One solution was building a digital ecosystem of SEF Energy’s back end to its customers. “We have sensors that tie into [VistaVu and SEF Energy’s clients’] systems and we use data to drive decisions and analysis,” said White. “We use this every day because the best aspect is faster speed to market.”
Another session, “Accelerating Value on M&A Activity Through Analytics & Planning,” explored the technology needs of businesses both before and after a merger. Often, the newly acquired companies need guidance on back-office operations, setting standards and easily sharing data that can be used to make decisions. In the session, Jonathan Essig, managing partner of SimpleFi Solutions, discussed the challenges that can vex a deal.
One is a lack of flexibility, “which becomes apparent when integrating with another firm, and it has been apparent in the last year as business models changed,” he said. “There is a lack of flexibility, whether in reporting and how you view data or the scenario modeling if we acquire an additional company.”
Inconsistent data governance and ERPs are causing law firms to fall behind the technological curve, but SAP solutions are helping legal services reclaim value.
A big problem law firms fall into is contracting out with small and mid-sized tech companies that can provide personalized ERP software for law firms but without rigorous standards.
“Law firms think their operations are special and unique and they need help from small, specialized providers,” said Craig Courter, COO of Katten Muchin Rosenman.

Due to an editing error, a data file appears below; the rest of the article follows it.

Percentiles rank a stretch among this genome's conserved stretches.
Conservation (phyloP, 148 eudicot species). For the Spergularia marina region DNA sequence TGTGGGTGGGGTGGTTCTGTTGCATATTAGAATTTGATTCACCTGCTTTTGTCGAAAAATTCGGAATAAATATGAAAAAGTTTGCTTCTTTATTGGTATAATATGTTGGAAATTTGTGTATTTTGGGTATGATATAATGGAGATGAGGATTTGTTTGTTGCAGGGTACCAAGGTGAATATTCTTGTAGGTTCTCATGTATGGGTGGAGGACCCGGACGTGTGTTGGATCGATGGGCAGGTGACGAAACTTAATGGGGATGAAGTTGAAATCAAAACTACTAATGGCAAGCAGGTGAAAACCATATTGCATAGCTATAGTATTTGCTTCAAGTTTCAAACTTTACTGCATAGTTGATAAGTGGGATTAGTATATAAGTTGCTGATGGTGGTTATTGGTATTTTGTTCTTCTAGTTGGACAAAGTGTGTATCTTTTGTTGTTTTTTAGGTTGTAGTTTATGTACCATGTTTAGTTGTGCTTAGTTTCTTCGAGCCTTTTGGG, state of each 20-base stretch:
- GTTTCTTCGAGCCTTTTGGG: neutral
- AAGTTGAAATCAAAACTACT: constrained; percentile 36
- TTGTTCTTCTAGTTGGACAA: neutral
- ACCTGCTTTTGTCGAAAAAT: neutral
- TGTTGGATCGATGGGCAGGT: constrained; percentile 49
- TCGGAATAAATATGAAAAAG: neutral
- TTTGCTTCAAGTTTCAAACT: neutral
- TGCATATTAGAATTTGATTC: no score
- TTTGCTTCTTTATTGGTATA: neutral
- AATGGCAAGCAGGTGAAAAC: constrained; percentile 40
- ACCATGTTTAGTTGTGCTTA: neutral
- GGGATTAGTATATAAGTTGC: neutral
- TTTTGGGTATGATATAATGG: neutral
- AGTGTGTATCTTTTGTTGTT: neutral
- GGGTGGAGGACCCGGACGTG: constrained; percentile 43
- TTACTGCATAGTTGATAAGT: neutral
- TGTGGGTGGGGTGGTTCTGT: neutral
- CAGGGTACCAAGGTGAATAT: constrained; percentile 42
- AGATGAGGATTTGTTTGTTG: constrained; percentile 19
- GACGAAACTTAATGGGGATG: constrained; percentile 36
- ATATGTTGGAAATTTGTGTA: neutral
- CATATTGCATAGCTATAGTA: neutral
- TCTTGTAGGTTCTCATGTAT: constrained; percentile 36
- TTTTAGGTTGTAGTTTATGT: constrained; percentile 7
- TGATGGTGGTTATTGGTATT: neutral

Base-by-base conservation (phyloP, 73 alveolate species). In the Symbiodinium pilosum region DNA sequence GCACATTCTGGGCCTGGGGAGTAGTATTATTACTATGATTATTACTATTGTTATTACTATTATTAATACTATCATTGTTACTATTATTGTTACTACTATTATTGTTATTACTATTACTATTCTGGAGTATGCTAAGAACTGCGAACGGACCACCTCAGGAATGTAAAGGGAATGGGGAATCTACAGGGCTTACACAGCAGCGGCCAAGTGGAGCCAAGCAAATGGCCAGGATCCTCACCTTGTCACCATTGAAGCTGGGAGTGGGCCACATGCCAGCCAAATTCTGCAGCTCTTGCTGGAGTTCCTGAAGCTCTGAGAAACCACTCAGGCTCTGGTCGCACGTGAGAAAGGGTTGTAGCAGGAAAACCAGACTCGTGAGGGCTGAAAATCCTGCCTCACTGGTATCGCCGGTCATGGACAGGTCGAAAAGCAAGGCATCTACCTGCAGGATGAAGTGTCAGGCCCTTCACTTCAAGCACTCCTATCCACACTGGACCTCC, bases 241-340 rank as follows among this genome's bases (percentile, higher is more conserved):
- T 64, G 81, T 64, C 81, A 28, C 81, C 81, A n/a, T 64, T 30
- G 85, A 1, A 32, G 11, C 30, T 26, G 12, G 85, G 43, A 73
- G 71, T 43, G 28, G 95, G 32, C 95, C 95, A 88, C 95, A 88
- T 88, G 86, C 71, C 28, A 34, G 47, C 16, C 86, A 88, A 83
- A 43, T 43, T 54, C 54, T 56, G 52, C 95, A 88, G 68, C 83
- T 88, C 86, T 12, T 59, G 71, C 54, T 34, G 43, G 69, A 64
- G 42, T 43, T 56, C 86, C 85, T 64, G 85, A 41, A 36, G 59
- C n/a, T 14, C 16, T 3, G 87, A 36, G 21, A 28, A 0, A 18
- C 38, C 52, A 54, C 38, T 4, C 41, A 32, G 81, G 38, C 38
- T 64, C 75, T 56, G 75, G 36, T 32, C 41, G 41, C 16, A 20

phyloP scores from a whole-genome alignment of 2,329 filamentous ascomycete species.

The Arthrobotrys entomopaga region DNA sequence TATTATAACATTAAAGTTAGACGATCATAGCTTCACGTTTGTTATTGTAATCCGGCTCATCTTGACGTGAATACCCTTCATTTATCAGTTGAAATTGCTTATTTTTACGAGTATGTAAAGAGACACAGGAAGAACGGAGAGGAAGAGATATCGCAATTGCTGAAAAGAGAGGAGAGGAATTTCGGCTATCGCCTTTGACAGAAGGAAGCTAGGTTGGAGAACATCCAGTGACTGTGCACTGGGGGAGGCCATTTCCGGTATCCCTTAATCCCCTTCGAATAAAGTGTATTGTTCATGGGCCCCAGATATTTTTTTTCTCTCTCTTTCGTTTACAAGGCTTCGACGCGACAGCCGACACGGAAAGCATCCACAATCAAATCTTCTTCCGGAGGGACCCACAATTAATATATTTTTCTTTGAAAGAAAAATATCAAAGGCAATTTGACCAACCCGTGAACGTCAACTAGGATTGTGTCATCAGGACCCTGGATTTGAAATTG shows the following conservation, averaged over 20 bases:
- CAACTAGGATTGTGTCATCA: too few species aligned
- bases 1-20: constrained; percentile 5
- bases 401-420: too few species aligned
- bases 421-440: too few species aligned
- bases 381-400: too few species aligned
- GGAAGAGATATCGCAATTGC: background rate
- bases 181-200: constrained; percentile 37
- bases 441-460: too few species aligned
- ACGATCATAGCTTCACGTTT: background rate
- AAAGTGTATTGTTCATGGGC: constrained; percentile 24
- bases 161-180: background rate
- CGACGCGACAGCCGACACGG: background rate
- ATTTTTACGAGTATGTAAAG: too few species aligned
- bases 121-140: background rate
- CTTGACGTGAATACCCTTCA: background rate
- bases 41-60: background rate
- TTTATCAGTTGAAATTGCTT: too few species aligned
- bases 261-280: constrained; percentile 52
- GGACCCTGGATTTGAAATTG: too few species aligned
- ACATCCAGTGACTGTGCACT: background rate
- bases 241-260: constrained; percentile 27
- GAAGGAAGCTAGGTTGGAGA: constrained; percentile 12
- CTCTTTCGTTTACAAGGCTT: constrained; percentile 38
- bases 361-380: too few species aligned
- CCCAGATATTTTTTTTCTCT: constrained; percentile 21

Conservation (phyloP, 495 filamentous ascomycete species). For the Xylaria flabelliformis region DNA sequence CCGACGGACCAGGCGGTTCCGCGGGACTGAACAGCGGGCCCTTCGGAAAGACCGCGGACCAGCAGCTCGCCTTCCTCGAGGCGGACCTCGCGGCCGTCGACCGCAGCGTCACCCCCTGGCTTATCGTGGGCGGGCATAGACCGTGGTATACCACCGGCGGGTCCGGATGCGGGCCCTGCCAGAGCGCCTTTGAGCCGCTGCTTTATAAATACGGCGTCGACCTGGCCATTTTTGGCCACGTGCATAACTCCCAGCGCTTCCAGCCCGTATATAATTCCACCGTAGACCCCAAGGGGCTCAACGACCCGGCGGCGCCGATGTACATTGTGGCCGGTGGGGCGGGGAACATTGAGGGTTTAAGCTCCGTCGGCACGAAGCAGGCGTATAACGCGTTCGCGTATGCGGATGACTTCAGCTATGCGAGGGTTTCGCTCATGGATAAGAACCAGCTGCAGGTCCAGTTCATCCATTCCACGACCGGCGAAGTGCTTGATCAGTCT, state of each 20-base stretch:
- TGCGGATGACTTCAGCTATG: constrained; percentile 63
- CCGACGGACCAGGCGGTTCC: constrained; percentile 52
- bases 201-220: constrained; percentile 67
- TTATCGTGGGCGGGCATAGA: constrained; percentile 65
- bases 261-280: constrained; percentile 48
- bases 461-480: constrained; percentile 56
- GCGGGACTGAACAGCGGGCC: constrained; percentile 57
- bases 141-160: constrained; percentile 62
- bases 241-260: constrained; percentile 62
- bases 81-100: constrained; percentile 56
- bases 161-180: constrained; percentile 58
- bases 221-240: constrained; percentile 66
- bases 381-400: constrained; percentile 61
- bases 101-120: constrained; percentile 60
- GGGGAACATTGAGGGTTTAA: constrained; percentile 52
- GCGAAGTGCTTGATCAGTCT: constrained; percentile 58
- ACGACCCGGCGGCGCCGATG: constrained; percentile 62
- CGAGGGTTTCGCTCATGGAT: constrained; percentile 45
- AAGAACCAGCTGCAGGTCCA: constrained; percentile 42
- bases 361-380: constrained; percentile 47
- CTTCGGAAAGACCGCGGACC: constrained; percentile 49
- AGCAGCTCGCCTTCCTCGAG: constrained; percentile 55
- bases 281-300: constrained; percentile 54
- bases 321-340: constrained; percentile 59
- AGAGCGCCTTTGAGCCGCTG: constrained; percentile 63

Poor data management means they have to be replaced every few years, which can be an expensive task, Courter adds. “You don’t want to do it often.”
Money and Resource Management
During the “Intelligent Spend for Private Equity—Simplifying for Rapid Savings” panel, Chad Buchanan, COO and general counsel for midmarket consulting firm Premikati, discussed how technology can help businesses control their spending.
The portfolio company’s procurement methods while under PE ownership can typically be divided into three buckets: Spending analysis, sourcing and purchasing. Using SAP Ariba technology, Buchanan said some private equity firms have been able to manage these three functions. “Ariba has a spend analysis module from various portfolio companies that shows what you are spending across the PE firms and where they might be missing potential savings,” he said.
Professional service firms, or PSFs, in particular, can run into problems when the time comes for them to grow, but putting the right software in place can help them scale, retain their differentiating advantage, and generate substantial returns for investors.
Unlike product-based companies, PSFs—like business and engineering consultants, for example—can only grow when they hire more people. But gains can be eaten up by a growing back-office workload that requires more workers. New hires can also dilute quality for clients without proper management. Overall, these factors can deliver mediocre returns for investors, according to Larry Perlov, president and managing partner of Illumiti, which helps deploy SAP’s software.
But the right ERP software can help avoid those growing pains and maximize value. Perlov says ERP software provided by SAP does this by automating back-office tasks, using advanced analytics to forecast which areas of the business are expected to grow, and helping to identify new talent and track the progress of tasks and projects of individual consultants, ensuring that consistency is maintained throughout the organization.
“Those who are effectively embracing [the services that SAP software provides] are able to become smarter, faster and leaner,” Perlov said.